• There will be a jaw-dropping gameplay sequence where Link gets to see Hyrule as it was before Calamity Ganon arrived. Yes, the same ol’ themes of time travel, of light and darkness, of parallel worlds… but this will be huger and more beautiful, somehow.
• There will be plenty of references to prior Zelda titles, even down to speaking to villagers whom keen players will realize are speaking straight out of Zelda II. However, Majora’s Mask will be untouched and unreached across the tapestry of Breath’s many threads, leaving it all the more peculiar of a title in itself, and creating a new, strange point of pride for people like me who consider Majora’s to be our favorite Zelda foray thus far.
• The Triforce is there, and Link will totally get to touch it, and he will not have to find fifty-eight pieces of it beforehand.
• The Biggoron Knife, the ultimate symbol of fragile-yet-powerful weapons, makes a comeback.
• No Cucco attacks in this one.
• I will never, ever purchase a ‘wolf Link’ amiibo, nor will I ever have any interest in having a @#$%ing dog follow me around or ‘help’ me in my Zelda game.
• More Skulltula lore.
• You can fire Link out of a cannon.
• The gradual onset of technology throughout the worldscape is a cool theme. I mean, by the end of the game, and the way it affects Link’s arsenal as well, you are basically a cyborg warrior wearing Tron armor and shooting lasers at everything. Cool.
• A viral “naked Link” video will hit YouTube within the first two weeks of BotW being out.
• There are items and effects that turn Link invisible temporarily, which aids in his newfound stealth skills.
• Ganon has, like, three different forms.
• Some concept art will leak, for these real creepy-lookin’ shadow creatures, and everyone will be like, whoa, wait, what the hell, why weren’t these put in, I’d love to play a game with these in it, dude, etc.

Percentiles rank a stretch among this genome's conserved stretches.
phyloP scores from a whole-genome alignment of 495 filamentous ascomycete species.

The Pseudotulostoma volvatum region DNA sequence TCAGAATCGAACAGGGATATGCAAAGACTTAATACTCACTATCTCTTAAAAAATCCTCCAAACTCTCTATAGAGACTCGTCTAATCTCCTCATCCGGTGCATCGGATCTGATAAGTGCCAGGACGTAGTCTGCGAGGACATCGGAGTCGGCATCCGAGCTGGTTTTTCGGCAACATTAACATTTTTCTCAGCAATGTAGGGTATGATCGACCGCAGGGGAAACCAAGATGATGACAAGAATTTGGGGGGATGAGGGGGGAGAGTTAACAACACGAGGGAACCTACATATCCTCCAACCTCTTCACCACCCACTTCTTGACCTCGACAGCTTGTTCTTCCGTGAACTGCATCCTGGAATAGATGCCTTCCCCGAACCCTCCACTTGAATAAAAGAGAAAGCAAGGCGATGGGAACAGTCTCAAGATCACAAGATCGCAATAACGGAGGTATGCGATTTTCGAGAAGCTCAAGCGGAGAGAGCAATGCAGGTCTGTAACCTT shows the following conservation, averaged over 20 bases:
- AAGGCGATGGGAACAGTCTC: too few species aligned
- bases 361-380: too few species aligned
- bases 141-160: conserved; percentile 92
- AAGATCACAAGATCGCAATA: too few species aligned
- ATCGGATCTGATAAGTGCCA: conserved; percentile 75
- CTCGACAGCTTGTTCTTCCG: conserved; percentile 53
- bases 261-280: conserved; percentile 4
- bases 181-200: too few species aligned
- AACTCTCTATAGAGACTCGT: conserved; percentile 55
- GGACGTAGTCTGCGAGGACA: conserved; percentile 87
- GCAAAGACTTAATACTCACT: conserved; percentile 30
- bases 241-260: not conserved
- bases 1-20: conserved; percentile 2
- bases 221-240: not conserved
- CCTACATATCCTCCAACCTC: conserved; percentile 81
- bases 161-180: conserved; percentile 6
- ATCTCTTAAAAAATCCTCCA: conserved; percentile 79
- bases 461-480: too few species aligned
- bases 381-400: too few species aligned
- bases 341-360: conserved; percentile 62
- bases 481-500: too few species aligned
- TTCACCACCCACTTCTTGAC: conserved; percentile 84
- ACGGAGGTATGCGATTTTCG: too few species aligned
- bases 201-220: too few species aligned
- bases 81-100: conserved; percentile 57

• I will purchase The Legend of Zelda: Breath of the Wild for NX, along with the NX, and… enjoy the hell out of it. I will play it for many hours. I will stay up too late, on too many nights, to do too many stupid little things within the fictional world. I will feel like a kid again. I will defeat Ganon, and pull off in-game feats of athletic combat that leave me laughing and adrenaline-filled. I will find wonderful little nooks and crannies of the landscape that the artists included just as a visual treat. I will even defend the game against its most ardent critics. But, ultimately, in the end, I will also be frustrated at a couple piddly little things here and there throughout, and while Breath of the Wild may stoke a new fire as to what video games can be, it will also hold up a new flame to the ideas of gaming’s limitations and inevitable futility. I may go back to it for New Game Plus mode, I may even dive back in here and there just for kicks over the years to come, but I will always leave Hyrule for my own real life, and sacrifice the thrill of strengthening Link for the joy of raising my own flesh-and-blood family.
• Entire online communities and Tumblrs and such will center around bird-watching pursuits in Breath of the Wild, and particularly be fond of the flocks of ducks to see there.